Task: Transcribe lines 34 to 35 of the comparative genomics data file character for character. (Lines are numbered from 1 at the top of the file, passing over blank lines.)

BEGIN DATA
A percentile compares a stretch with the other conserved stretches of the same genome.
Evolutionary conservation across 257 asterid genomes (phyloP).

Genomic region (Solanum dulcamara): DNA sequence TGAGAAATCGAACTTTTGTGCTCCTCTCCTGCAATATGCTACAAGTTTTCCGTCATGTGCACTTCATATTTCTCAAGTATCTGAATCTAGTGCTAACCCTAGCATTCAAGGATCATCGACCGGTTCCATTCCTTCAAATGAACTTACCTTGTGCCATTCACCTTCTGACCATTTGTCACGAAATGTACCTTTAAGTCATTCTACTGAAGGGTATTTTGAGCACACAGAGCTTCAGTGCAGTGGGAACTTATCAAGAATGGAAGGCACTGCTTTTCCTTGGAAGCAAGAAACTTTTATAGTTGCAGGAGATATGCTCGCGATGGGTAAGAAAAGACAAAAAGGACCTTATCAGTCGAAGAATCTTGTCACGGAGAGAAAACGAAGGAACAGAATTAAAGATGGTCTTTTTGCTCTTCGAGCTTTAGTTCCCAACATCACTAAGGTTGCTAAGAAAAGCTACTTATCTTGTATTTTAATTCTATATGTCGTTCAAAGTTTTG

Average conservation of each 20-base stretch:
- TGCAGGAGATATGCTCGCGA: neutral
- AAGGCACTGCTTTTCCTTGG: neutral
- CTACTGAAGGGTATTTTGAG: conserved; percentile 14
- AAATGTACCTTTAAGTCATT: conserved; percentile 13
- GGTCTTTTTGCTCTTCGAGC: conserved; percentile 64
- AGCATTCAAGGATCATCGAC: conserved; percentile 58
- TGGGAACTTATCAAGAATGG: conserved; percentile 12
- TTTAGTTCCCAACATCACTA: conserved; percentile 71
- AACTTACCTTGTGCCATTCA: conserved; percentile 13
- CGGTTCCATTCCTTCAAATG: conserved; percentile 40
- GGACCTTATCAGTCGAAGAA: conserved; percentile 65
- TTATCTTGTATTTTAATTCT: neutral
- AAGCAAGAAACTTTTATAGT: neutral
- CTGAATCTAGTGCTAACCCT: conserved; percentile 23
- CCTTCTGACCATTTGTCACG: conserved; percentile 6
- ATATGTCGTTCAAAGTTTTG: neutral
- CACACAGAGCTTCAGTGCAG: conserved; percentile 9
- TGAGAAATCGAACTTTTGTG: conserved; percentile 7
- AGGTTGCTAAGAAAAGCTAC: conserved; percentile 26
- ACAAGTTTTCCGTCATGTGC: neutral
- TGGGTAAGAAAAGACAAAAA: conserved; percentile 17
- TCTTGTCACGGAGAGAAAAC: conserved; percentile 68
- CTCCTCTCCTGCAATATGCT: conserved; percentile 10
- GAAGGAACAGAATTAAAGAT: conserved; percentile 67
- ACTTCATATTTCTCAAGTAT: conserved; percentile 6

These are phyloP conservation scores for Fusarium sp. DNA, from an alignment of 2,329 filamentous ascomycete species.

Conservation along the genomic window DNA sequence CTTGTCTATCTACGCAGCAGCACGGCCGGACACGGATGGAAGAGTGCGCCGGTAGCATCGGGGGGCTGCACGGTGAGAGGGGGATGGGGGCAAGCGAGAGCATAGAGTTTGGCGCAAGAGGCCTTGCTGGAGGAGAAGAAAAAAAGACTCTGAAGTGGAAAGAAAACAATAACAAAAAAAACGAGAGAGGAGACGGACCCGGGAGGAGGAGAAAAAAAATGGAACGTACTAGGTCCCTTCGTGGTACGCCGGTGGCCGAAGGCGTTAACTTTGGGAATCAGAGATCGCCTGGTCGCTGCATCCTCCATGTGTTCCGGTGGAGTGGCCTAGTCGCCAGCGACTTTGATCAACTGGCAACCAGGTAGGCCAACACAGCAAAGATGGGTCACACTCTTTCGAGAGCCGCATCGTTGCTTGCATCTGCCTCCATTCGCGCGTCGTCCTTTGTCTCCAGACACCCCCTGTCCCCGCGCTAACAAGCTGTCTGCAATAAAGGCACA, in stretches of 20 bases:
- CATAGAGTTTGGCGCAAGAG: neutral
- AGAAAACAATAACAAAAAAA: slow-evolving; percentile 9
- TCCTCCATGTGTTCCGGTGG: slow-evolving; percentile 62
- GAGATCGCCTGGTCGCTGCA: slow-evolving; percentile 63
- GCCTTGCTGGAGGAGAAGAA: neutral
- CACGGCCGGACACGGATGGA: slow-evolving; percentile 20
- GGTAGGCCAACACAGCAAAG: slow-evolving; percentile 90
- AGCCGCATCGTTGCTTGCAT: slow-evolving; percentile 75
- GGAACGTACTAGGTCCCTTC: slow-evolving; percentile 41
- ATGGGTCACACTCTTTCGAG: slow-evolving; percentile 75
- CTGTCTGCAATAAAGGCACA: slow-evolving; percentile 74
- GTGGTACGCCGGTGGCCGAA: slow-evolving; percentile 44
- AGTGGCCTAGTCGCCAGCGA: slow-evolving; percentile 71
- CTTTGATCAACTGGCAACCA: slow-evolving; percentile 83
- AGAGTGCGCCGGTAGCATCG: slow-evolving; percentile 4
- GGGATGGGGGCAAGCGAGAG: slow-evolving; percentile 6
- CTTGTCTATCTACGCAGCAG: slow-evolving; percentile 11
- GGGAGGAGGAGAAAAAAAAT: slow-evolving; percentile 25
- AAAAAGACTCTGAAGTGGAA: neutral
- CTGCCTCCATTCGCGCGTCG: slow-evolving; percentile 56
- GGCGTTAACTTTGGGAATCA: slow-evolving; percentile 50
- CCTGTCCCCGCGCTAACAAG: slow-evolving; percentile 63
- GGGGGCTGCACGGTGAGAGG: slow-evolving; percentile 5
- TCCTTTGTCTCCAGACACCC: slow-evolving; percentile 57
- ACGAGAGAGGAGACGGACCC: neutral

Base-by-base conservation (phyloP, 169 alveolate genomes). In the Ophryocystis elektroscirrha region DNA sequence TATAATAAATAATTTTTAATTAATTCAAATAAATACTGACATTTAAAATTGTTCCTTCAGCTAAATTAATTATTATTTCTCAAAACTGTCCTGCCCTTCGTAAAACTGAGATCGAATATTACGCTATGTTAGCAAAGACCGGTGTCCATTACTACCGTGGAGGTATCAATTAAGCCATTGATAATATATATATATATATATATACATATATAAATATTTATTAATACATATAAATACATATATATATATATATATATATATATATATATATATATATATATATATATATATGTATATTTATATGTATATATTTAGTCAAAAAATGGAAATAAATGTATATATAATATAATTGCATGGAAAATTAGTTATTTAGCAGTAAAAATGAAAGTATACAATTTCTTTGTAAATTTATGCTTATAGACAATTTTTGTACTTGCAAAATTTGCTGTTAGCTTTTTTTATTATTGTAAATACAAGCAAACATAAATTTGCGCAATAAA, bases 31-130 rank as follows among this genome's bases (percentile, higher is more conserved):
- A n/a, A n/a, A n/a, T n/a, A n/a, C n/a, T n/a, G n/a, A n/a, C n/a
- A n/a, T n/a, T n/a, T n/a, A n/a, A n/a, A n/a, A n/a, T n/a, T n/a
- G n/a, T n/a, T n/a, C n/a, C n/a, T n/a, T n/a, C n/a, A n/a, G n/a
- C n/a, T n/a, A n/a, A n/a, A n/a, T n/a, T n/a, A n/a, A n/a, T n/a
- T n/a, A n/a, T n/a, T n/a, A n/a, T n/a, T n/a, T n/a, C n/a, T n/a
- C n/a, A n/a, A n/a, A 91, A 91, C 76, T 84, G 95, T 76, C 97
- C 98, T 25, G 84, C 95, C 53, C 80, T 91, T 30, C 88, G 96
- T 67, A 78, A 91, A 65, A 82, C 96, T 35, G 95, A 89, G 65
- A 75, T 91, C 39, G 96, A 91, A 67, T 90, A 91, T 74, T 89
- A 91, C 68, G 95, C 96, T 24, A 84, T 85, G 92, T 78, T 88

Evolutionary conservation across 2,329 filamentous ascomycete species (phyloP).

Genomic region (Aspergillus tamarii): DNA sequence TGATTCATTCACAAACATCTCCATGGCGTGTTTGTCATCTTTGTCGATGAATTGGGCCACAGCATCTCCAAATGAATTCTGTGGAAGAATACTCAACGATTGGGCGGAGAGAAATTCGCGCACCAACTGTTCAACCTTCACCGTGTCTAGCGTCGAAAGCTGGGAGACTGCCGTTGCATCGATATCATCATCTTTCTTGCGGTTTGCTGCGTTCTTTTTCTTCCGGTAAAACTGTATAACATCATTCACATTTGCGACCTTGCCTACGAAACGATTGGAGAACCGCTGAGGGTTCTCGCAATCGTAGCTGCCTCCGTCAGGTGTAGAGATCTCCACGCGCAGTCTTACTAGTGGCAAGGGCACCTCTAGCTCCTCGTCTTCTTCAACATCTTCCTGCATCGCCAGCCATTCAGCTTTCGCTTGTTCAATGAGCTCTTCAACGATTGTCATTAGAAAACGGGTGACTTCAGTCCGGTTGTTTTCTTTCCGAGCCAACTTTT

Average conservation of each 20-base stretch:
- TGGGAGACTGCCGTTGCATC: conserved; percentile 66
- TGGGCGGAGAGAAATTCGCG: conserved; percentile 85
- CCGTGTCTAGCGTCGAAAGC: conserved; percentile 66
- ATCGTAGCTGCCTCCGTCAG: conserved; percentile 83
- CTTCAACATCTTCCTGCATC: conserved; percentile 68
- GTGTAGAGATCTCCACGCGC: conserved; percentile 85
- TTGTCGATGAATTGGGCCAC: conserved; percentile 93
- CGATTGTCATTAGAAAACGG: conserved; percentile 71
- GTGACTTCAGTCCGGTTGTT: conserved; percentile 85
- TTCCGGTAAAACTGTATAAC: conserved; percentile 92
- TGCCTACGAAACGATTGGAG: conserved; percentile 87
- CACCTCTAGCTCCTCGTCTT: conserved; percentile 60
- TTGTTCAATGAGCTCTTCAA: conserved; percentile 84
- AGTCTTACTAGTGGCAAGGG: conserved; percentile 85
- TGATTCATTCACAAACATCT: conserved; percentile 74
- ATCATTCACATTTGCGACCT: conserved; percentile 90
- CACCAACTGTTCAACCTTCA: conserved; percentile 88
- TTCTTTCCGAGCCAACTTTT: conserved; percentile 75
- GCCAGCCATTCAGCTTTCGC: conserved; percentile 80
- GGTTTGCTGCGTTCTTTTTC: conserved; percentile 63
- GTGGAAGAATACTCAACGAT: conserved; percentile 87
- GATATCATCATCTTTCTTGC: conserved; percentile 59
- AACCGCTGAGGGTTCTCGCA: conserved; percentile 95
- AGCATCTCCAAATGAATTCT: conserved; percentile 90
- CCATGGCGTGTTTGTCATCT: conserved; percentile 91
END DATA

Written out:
- TCCTCCATGTGTTCCGGTGG: slow-evolving; percentile 62
- GAGATCGCCTGGTCGCTGCA: slow-evolving; percentile 63